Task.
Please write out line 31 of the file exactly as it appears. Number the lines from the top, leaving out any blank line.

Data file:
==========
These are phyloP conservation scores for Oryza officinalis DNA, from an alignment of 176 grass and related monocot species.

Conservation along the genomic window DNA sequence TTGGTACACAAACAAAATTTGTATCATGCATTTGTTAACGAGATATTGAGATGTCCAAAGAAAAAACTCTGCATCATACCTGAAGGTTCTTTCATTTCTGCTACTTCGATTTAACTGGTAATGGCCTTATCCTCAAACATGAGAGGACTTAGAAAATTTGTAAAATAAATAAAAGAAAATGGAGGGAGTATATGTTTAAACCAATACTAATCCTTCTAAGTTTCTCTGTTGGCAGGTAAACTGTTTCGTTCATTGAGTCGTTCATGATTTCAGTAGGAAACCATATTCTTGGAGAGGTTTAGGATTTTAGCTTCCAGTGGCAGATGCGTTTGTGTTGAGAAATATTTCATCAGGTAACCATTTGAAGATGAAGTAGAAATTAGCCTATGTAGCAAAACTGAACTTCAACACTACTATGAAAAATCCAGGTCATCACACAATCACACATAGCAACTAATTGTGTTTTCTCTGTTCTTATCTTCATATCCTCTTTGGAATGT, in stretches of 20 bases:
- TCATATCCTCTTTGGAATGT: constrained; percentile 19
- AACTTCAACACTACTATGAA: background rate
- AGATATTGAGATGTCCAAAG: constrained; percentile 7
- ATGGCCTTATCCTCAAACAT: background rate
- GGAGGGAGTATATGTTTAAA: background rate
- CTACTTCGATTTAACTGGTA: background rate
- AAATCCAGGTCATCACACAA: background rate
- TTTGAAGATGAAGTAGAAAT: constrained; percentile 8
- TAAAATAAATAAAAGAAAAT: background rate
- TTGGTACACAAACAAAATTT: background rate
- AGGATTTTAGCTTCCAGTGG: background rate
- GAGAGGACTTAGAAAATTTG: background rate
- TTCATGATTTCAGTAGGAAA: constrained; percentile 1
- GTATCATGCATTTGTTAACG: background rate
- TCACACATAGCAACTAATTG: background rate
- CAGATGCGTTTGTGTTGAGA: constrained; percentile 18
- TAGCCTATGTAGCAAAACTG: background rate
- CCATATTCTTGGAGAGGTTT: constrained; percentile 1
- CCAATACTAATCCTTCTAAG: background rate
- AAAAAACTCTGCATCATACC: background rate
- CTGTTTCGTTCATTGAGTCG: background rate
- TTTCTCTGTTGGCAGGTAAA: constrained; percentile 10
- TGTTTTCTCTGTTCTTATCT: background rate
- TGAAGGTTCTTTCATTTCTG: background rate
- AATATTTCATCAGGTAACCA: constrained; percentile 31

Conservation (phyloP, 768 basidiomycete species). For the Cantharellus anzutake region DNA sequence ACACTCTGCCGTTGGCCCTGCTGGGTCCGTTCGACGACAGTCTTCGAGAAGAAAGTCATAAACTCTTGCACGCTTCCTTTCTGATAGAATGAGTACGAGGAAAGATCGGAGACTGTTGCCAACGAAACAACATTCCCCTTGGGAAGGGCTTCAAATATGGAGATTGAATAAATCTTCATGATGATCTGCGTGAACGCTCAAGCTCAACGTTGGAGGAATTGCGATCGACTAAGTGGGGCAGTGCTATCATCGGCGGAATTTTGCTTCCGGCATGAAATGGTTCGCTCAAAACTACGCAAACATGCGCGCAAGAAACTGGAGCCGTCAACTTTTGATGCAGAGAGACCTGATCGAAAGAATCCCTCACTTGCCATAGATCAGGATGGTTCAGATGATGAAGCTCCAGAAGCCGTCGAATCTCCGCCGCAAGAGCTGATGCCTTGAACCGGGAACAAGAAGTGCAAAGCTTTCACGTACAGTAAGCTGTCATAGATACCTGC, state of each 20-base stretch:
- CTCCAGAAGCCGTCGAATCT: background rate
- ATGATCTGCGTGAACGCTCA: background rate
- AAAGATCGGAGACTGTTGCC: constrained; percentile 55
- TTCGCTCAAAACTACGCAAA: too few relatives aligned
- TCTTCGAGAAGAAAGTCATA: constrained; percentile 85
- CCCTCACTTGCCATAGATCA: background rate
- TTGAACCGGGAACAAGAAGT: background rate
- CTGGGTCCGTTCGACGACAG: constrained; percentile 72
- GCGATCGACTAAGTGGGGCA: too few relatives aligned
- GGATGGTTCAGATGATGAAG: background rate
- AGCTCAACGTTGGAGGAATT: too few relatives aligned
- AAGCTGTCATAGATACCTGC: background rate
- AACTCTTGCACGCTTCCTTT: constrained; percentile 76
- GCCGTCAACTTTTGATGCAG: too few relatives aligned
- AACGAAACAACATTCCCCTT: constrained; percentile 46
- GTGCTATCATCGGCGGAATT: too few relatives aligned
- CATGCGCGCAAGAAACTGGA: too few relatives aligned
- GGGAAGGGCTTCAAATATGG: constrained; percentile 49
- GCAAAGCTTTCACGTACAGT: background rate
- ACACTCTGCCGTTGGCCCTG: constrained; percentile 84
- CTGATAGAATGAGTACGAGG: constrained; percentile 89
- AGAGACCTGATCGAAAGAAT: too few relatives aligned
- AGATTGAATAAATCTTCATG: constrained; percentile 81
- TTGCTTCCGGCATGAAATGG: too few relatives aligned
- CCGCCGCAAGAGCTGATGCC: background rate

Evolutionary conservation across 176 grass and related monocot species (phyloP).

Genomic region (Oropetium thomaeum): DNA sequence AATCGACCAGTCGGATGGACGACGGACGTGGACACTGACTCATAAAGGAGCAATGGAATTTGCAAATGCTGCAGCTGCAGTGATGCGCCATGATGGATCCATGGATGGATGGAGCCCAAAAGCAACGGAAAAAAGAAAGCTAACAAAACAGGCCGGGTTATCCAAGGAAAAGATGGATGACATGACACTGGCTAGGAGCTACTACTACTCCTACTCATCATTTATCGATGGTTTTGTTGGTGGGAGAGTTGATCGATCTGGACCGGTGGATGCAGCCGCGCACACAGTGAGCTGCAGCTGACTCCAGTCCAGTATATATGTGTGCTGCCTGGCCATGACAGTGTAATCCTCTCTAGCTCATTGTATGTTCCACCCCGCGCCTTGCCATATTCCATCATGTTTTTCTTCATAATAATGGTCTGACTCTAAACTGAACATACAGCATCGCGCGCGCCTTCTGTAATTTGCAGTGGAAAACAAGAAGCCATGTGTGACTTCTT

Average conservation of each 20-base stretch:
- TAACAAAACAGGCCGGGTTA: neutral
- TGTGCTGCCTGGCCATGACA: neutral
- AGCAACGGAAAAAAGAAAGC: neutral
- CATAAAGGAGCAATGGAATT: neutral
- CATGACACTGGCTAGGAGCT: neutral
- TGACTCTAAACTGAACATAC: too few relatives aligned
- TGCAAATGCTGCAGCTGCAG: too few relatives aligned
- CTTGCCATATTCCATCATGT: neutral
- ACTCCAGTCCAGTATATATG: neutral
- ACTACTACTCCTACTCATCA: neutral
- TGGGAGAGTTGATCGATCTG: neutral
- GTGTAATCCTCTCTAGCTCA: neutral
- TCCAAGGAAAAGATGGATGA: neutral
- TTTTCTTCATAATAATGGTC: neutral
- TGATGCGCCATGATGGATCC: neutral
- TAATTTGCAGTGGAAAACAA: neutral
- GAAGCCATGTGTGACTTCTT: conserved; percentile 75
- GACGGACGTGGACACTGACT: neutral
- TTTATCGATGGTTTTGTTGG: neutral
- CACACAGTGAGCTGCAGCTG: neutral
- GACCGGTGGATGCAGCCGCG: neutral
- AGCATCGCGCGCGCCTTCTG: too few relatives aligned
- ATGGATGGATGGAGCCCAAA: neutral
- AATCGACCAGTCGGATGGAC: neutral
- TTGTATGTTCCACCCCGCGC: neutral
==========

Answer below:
- AAAGATCGGAGACTGTTGCC: constrained; percentile 55